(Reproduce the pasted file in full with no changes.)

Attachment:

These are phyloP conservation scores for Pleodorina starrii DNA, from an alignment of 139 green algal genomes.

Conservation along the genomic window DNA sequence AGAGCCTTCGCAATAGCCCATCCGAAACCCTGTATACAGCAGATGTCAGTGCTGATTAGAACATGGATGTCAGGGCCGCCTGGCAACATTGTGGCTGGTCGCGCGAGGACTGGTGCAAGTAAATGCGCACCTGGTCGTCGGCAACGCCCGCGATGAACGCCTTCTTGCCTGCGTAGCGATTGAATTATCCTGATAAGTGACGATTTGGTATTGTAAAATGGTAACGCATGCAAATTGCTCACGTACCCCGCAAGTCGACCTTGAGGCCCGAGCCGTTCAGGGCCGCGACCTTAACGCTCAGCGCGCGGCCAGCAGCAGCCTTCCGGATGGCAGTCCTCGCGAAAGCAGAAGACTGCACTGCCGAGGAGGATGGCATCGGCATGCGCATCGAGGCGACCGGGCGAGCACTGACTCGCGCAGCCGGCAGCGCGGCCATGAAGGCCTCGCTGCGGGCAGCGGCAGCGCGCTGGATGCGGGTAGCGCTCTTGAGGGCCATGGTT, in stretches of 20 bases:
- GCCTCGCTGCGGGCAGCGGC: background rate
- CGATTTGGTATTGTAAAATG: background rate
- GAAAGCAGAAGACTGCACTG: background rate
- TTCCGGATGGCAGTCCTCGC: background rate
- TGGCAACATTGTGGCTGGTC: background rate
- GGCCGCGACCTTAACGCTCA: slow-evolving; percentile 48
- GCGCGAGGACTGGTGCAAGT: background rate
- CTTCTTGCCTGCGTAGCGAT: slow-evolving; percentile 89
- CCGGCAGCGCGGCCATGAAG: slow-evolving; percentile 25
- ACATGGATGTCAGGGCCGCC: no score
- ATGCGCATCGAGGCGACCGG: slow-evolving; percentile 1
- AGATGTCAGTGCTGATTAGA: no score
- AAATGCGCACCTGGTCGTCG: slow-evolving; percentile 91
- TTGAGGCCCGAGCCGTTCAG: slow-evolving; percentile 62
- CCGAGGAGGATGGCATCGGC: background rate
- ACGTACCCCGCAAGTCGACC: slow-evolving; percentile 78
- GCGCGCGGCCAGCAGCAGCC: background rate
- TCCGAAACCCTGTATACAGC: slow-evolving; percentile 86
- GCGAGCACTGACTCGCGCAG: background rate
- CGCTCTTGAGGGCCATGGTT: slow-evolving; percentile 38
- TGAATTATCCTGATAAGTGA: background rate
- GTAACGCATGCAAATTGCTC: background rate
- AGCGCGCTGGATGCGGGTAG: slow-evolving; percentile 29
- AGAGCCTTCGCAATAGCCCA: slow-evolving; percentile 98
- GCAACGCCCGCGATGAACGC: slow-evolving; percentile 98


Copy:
These are phyloP conservation scores for Pleodorina starrii DNA, from an alignment of 139 green algal genomes.

Conservation along the genomic window DNA sequence AGAGCCTTCGCAATAGCCCATCCGAAACCCTGTATACAGCAGATGTCAGTGCTGATTAGAACATGGATGTCAGGGCCGCCTGGCAACATTGTGGCTGGTCGCGCGAGGACTGGTGCAAGTAAATGCGCACCTGGTCGTCGGCAACGCCCGCGATGAACGCCTTCTTGCCTGCGTAGCGATTGAATTATCCTGATAAGTGACGATTTGGTATTGTAAAATGGTAACGCATGCAAATTGCTCACGTACCCCGCAAGTCGACCTTGAGGCCCGAGCCGTTCAGGGCCGCGACCTTAACGCTCAGCGCGCGGCCAGCAGCAGCCTTCCGGATGGCAGTCCTCGCGAAAGCAGAAGACTGCACTGCCGAGGAGGATGGCATCGGCATGCGCATCGAGGCGACCGGGCGAGCACTGACTCGCGCAGCCGGCAGCGCGGCCATGAAGGCCTCGCTGCGGGCAGCGGCAGCGCGCTGGATGCGGGTAGCGCTCTTGAGGGCCATGGTT, in stretches of 20 bases:
- GCCTCGCTGCGGGCAGCGGC: background rate
- CGATTTGGTATTGTAAAATG: background rate
- GAAAGCAGAAGACTGCACTG: background rate
- TTCCGGATGGCAGTCCTCGC: background rate
- TGGCAACATTGTGGCTGGTC: background rate
- GGCCGCGACCTTAACGCTCA: slow-evolving; percentile 48
- GCGCGAGGACTGGTGCAAGT: background rate
- CTTCTTGCCTGCGTAGCGAT: slow-evolving; percentile 89
- CCGGCAGCGCGGCCATGAAG: slow-evolving; percentile 25
- ACATGGATGTCAGGGCCGCC: no score
- ATGCGCATCGAGGCGACCGG: slow-evolving; percentile 1
- AGATGTCAGTGCTGATTAGA: no score
- AAATGCGCACCTGGTCGTCG: slow-evolving; percentile 91
- TTGAGGCCCGAGCCGTTCAG: slow-evolving; percentile 62
- CCGAGGAGGATGGCATCGGC: background rate
- ACGTACCCCGCAAGTCGACC: slow-evolving; percentile 78
- GCGCGCGGCCAGCAGCAGCC: background rate
- TCCGAAACCCTGTATACAGC: slow-evolving; percentile 86
- GCGAGCACTGACTCGCGCAG: background rate
- CGCTCTTGAGGGCCATGGTT: slow-evolving; percentile 38
- TGAATTATCCTGATAAGTGA: background rate
- GTAACGCATGCAAATTGCTC: background rate
- AGCGCGCTGGATGCGGGTAG: slow-evolving; percentile 29
- AGAGCCTTCGCAATAGCCCA: slow-evolving; percentile 98
- GCAACGCCCGCGATGAACGC: slow-evolving; percentile 98